• In-person or virtual site visits. 
  • Tailored impact reports, reviewing previous giving and letting the donor know what was made possible because of their generosity. 
  • Personalized notes, particularly around birthdays or significant milestones, as well as sharing articles that may tie to your donor’s interests (both related to the organization, as well as their personal interests). 

This is just a starting point, and opportunities for meaningful cultivation are only limited by your imagination. If you are not equipped to manage the workload of cultivating your portfolio, donors should absolutely be left in the annual fund pool, because you will lose out on valuable revenues if these donors are stranded in a fundraising no-man’s land. 

Including Target Asks in Your Timeline 

In this process, you should also assign a target annual gift amount and plan for the critical ask touch points in your calendar. This may involve looking to their previous timeline of gift-making, to determine the most appropriate month for soliciting a gift. In setting a target ask amount, consider both their history of giving, upgrade behavior, capacity and specific project needs related to their interests.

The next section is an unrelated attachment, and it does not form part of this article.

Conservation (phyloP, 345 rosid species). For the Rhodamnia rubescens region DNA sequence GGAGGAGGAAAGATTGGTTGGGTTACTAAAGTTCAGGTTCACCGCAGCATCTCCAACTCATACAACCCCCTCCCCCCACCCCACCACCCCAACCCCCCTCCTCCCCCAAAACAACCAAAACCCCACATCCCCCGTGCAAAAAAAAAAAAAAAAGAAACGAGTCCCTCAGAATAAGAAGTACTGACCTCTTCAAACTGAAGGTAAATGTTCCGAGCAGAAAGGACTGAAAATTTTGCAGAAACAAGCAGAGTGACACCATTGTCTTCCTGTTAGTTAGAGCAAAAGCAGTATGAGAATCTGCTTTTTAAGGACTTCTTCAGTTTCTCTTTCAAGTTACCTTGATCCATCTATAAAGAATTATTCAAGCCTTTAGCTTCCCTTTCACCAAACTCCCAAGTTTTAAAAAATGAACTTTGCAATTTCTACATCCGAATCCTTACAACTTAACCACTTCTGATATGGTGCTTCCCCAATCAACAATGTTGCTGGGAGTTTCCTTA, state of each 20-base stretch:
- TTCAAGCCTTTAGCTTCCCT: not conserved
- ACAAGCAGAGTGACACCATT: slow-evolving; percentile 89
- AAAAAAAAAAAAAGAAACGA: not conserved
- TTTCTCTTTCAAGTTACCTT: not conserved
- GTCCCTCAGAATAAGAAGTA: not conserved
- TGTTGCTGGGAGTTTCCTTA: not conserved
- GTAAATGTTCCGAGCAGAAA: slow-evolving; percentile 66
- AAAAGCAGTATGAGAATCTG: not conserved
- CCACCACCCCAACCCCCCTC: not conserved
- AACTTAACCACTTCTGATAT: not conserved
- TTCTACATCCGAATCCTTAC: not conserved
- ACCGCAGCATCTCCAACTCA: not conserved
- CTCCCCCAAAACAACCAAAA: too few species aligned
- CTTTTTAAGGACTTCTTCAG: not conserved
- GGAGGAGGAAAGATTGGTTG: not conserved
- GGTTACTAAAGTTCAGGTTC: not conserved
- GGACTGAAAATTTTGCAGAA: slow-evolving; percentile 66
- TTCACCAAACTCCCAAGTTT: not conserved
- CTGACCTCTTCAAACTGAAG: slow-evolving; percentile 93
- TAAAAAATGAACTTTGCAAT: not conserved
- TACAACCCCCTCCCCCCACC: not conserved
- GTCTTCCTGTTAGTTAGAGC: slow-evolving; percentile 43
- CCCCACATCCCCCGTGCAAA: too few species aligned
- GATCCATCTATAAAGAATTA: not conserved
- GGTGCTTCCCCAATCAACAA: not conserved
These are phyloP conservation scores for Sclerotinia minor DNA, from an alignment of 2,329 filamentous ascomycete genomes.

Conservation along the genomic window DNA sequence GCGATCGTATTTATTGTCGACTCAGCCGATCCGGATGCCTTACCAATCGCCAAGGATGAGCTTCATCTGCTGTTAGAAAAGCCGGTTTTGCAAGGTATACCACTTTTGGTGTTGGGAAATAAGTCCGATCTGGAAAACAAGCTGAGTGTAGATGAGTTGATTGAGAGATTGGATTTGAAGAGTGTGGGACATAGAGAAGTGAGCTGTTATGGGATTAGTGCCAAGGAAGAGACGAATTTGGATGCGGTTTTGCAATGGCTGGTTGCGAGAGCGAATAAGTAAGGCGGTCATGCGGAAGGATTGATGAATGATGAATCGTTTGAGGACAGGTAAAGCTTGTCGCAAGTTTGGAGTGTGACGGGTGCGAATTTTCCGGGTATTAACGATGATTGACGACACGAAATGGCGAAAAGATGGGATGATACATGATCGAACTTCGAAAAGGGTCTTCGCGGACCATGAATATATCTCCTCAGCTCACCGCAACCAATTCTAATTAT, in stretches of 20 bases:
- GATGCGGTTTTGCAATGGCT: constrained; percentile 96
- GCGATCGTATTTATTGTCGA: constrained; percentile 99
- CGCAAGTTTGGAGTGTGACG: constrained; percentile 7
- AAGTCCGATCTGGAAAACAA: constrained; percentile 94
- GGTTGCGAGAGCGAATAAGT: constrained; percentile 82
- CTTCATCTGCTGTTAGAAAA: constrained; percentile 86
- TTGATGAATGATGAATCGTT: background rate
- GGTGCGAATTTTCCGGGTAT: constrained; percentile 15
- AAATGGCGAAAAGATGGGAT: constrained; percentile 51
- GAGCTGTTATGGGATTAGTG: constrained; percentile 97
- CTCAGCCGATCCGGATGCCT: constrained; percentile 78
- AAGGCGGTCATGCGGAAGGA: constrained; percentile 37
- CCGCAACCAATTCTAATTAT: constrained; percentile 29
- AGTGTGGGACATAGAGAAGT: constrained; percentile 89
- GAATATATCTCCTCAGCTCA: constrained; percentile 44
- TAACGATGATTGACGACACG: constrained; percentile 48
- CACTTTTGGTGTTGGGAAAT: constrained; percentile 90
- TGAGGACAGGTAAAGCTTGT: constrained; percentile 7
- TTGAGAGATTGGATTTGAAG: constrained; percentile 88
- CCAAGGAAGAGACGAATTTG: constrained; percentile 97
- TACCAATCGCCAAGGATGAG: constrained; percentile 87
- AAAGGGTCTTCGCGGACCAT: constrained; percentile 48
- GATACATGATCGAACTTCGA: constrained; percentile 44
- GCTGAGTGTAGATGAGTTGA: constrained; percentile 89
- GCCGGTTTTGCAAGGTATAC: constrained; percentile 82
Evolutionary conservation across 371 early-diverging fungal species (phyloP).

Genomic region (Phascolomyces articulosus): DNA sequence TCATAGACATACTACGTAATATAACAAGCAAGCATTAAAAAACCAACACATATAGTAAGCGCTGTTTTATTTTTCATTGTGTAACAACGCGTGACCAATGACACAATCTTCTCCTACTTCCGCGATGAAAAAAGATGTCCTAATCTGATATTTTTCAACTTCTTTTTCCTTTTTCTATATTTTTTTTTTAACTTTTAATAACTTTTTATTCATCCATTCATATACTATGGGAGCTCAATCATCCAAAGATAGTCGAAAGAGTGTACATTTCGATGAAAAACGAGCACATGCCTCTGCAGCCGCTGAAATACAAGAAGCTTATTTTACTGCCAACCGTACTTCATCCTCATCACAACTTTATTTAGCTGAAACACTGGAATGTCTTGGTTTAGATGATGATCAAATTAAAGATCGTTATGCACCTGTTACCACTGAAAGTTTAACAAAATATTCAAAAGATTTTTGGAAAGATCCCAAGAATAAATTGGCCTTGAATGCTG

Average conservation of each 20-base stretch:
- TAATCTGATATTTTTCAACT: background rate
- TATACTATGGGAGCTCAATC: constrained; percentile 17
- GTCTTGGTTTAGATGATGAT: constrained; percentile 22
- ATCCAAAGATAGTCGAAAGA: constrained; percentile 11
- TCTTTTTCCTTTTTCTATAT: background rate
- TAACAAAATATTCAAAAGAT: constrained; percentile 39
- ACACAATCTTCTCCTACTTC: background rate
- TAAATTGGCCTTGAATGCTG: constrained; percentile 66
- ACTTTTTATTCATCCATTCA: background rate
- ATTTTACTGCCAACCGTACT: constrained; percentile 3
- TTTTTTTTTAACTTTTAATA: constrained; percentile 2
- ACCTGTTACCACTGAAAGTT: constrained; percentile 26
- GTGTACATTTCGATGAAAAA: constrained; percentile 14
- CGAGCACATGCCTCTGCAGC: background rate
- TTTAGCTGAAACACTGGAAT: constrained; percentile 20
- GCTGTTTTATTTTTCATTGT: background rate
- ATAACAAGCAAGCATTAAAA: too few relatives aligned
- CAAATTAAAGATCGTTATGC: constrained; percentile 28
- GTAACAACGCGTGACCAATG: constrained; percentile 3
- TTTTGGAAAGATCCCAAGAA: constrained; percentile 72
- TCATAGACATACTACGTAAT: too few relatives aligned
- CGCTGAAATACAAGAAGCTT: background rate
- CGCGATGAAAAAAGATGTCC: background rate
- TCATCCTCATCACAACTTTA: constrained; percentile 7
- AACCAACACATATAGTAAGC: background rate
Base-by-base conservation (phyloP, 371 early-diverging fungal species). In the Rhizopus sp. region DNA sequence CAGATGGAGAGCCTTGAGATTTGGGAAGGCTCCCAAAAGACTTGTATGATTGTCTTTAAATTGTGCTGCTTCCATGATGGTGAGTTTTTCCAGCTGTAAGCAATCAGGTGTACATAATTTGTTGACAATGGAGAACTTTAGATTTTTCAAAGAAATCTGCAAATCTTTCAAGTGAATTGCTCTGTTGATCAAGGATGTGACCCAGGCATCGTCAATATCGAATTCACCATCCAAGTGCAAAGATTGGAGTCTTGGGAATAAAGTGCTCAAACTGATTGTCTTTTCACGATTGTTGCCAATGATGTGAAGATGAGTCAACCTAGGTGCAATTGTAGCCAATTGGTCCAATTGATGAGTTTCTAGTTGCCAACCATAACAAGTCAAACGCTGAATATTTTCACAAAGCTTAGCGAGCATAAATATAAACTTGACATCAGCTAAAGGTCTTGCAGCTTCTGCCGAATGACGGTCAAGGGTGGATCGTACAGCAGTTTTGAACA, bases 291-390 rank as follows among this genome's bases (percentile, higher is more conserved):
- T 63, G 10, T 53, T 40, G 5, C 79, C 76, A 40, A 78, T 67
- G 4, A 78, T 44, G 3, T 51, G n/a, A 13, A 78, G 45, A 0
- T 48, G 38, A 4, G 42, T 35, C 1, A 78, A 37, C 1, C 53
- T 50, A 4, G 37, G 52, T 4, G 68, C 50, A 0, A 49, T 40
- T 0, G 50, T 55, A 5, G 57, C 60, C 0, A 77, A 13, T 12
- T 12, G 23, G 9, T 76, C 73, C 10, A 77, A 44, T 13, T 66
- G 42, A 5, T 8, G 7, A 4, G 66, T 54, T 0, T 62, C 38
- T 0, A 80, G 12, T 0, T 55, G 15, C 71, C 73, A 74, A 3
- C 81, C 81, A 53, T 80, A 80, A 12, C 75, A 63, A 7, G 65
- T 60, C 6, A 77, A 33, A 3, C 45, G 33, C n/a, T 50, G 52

Also keep in mind that there can be essential pre-solicitation steps to take, like sharing a specific proposal for review ahead of the ask conversation. These important steps should also be included in your calendar. (Planning for effective donor meetings, cultivation and solicitations is a lengthy topic that will be covered in later blog editions — please check back!) 

Leveraging Mail in Your Cultivation Calendar 

An important note is that mail, including direct mail, can be a valuable strategy in your overall planning, even for major donors. If you have a set appeal and communications calendar, mark the drop dates in your plan so that you can pull specific materials to use for major donors as well. This may include sharing a newsletter with a personalized cover letter or pulling elements from an appeal that touch on a particular topic of interest for the donor.